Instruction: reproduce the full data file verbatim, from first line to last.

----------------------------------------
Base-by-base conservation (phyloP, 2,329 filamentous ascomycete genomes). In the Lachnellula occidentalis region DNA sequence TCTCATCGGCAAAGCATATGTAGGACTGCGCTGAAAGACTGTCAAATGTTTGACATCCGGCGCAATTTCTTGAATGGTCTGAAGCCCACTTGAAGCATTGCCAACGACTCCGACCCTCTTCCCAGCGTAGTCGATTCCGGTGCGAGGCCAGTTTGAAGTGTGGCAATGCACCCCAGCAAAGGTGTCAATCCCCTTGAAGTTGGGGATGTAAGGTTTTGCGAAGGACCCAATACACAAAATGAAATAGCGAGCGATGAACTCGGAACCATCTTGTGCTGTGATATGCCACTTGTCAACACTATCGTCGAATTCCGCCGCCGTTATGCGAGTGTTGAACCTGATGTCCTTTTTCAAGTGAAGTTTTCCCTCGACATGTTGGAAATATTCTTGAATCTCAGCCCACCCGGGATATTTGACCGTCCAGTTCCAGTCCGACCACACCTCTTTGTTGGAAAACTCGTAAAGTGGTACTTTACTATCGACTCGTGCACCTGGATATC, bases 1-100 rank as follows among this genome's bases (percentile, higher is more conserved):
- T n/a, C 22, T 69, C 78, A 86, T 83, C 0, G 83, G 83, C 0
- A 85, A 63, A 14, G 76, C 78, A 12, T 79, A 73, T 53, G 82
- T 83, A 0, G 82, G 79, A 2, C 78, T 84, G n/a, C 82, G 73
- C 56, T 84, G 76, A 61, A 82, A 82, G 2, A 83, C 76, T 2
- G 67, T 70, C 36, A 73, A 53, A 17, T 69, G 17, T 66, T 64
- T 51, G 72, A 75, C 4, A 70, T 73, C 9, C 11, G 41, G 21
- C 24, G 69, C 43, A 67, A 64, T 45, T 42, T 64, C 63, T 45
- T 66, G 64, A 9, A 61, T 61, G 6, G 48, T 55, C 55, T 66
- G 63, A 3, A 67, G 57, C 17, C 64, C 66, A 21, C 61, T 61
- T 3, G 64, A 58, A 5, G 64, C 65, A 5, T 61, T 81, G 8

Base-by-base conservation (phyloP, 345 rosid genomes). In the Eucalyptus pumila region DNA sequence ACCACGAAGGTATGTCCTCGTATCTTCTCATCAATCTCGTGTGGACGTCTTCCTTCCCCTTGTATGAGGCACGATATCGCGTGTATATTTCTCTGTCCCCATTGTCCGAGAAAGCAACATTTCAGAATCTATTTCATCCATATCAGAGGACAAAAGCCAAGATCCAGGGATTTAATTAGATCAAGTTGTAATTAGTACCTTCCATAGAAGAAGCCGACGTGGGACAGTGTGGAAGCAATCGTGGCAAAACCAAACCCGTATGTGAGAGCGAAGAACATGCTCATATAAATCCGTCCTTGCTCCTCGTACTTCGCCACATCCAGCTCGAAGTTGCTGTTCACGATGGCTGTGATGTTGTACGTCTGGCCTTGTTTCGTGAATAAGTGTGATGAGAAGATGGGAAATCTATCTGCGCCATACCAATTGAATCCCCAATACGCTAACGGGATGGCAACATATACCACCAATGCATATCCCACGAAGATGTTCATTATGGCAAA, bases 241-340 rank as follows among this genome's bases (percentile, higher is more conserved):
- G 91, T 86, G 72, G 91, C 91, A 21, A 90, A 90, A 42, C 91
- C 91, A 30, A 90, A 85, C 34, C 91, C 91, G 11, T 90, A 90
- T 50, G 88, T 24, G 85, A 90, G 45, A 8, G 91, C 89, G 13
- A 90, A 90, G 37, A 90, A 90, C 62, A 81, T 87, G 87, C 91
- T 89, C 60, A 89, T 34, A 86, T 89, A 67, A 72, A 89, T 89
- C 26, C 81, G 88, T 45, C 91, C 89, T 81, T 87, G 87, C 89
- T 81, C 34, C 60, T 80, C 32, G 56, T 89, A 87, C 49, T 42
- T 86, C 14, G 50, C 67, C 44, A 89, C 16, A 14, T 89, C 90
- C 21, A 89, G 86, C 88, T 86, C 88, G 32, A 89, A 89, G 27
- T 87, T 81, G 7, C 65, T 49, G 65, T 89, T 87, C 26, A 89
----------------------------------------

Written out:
Base-by-base conservation (phyloP, 2,329 filamentous ascomycete genomes). In the Lachnellula occidentalis region DNA sequence TCTCATCGGCAAAGCATATGTAGGACTGCGCTGAAAGACTGTCAAATGTTTGACATCCGGCGCAATTTCTTGAATGGTCTGAAGCCCACTTGAAGCATTGCCAACGACTCCGACCCTCTTCCCAGCGTAGTCGATTCCGGTGCGAGGCCAGTTTGAAGTGTGGCAATGCACCCCAGCAAAGGTGTCAATCCCCTTGAAGTTGGGGATGTAAGGTTTTGCGAAGGACCCAATACACAAAATGAAATAGCGAGCGATGAACTCGGAACCATCTTGTGCTGTGATATGCCACTTGTCAACACTATCGTCGAATTCCGCCGCCGTTATGCGAGTGTTGAACCTGATGTCCTTTTTCAAGTGAAGTTTTCCCTCGACATGTTGGAAATATTCTTGAATCTCAGCCCACCCGGGATATTTGACCGTCCAGTTCCAGTCCGACCACACCTCTTTGTTGGAAAACTCGTAAAGTGGTACTTTACTATCGACTCGTGCACCTGGATATC, bases 1-100 rank as follows among this genome's bases (percentile, higher is more conserved):
- T n/a, C 22, T 69, C 78, A 86, T 83, C 0, G 83, G 83, C 0
- A 85, A 63, A 14, G 76, C 78, A 12, T 79, A 73, T 53, G 82
- T 83, A 0, G 82, G 79, A 2, C 78, T 84, G n/a, C 82, G 73
- C 56, T 84, G 76, A 61, A 82, A 82, G 2, A 83, C 76, T 2
- G 67, T 70, C 36, A 73, A 53, A 17, T 69, G 17, T 66, T 64
- T 51, G 72, A 75, C 4, A 70, T 73, C 9, C 11, G 41, G 21
- C 24, G 69, C 43, A 67, A 64, T 45, T 42, T 64, C 63, T 45
- T 66, G 64, A 9, A 61, T 61, G 6, G 48, T 55, C 55, T 66
- G 63, A 3, A 67, G 57, C 17, C 64, C 66, A 21, C 61, T 61
- T 3, G 64, A 58, A 5, G 64, C 65, A 5, T 61, T 81, G 8

Base-by-base conservation (phyloP, 345 rosid genomes). In the Eucalyptus pumila region DNA sequence ACCACGAAGGTATGTCCTCGTATCTTCTCATCAATCTCGTGTGGACGTCTTCCTTCCCCTTGTATGAGGCACGATATCGCGTGTATATTTCTCTGTCCCCATTGTCCGAGAAAGCAACATTTCAGAATCTATTTCATCCATATCAGAGGACAAAAGCCAAGATCCAGGGATTTAATTAGATCAAGTTGTAATTAGTACCTTCCATAGAAGAAGCCGACGTGGGACAGTGTGGAAGCAATCGTGGCAAAACCAAACCCGTATGTGAGAGCGAAGAACATGCTCATATAAATCCGTCCTTGCTCCTCGTACTTCGCCACATCCAGCTCGAAGTTGCTGTTCACGATGGCTGTGATGTTGTACGTCTGGCCTTGTTTCGTGAATAAGTGTGATGAGAAGATGGGAAATCTATCTGCGCCATACCAATTGAATCCCCAATACGCTAACGGGATGGCAACATATACCACCAATGCATATCCCACGAAGATGTTCATTATGGCAAA, bases 241-340 rank as follows among this genome's bases (percentile, higher is more conserved):
- G 91, T 86, G 72, G 91, C 91, A 21, A 90, A 90, A 42, C 91
- C 91, A 30, A 90, A 85, C 34, C 91, C 91, G 11, T 90, A 90
- T 50, G 88, T 24, G 85, A 90, G 45, A 8, G 91, C 89, G 13
- A 90, A 90, G 37, A 90, A 90, C 62, A 81, T 87, G 87, C 91
- T 89, C 60, A 89, T 34, A 86, T 89, A 67, A 72, A 89, T 89
- C 26, C 81, G 88, T 45, C 91, C 89, T 81, T 87, G 87, C 89
- T 81, C 34, C 60, T 80, C 32, G 56, T 89, A 87, C 49, T 42
- T 86, C 14, G 50, C 67, C 44, A 89, C 16, A 14, T 89, C 90
- C 21, A 89, G 86, C 88, T 86, C 88, G 32, A 89, A 89, G 27
- T 87, T 81, G 7, C 65, T 49, G 65, T 89, T 87, C 26, A 89